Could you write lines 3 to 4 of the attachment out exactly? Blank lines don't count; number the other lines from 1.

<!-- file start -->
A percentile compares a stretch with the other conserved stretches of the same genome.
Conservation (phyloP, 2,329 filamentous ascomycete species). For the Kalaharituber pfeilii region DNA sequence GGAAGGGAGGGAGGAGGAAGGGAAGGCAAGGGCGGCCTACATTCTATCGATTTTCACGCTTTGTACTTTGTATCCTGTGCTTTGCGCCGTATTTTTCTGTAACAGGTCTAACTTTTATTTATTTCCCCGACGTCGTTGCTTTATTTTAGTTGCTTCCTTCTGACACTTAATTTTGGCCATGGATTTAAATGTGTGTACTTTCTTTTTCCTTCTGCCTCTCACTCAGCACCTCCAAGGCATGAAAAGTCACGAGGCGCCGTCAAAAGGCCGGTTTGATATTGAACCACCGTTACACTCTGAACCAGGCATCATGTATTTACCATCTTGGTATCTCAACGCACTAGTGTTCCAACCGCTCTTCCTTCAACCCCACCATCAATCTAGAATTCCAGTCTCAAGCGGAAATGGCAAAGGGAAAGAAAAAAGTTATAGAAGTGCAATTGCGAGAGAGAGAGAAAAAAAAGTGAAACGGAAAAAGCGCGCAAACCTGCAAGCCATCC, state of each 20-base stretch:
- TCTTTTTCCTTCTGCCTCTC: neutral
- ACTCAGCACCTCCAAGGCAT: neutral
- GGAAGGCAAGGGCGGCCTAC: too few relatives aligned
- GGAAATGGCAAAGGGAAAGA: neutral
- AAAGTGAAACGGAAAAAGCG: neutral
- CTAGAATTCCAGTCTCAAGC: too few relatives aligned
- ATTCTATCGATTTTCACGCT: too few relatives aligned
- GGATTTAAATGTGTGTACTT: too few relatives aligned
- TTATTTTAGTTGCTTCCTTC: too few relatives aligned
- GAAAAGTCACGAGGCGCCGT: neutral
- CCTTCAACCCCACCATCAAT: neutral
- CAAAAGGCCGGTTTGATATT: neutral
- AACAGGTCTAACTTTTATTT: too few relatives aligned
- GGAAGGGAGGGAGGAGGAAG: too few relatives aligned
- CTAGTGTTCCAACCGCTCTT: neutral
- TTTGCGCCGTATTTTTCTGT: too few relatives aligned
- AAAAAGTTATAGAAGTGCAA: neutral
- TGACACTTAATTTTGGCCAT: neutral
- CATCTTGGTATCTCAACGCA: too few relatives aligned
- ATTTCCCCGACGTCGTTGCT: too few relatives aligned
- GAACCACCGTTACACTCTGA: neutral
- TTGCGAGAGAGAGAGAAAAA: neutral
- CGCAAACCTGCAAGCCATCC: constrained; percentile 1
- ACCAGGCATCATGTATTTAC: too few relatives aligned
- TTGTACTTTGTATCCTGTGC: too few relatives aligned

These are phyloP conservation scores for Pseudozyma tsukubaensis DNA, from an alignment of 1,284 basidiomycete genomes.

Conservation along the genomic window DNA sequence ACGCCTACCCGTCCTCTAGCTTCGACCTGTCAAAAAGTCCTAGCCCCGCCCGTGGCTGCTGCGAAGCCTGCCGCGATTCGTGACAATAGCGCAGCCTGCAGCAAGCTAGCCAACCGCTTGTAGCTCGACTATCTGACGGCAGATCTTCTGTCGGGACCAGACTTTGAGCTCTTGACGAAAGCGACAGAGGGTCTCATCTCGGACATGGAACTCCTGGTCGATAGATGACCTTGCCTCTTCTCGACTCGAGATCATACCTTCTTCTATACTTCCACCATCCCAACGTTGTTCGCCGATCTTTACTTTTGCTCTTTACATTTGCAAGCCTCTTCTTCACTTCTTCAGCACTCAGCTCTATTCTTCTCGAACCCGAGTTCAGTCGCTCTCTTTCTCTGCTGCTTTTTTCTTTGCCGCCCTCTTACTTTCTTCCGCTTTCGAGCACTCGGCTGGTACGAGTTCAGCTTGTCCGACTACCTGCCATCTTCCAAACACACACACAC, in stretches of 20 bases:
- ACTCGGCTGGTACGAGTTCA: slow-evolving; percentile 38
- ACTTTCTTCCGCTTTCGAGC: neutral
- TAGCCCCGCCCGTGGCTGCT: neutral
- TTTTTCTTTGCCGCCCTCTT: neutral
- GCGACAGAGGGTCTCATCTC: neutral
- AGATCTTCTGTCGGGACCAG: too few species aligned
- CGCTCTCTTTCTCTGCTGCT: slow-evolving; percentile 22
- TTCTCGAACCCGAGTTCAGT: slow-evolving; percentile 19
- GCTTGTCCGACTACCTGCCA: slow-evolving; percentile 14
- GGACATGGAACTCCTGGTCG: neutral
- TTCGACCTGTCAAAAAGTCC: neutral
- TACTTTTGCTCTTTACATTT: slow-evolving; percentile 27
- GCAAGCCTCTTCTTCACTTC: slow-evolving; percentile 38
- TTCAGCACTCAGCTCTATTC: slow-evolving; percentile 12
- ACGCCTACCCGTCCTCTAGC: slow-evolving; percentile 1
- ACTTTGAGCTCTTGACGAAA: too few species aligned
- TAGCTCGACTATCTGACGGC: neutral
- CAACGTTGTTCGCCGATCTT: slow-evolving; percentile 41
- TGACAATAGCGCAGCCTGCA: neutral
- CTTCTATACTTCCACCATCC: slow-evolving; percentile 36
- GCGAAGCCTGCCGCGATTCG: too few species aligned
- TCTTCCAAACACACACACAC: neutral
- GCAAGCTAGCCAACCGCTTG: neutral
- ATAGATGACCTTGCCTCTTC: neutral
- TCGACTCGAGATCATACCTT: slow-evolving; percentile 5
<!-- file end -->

- TCTTTTTCCTTCTGCCTCTC: neutral
- ACTCAGCACCTCCAAGGCAT: neutral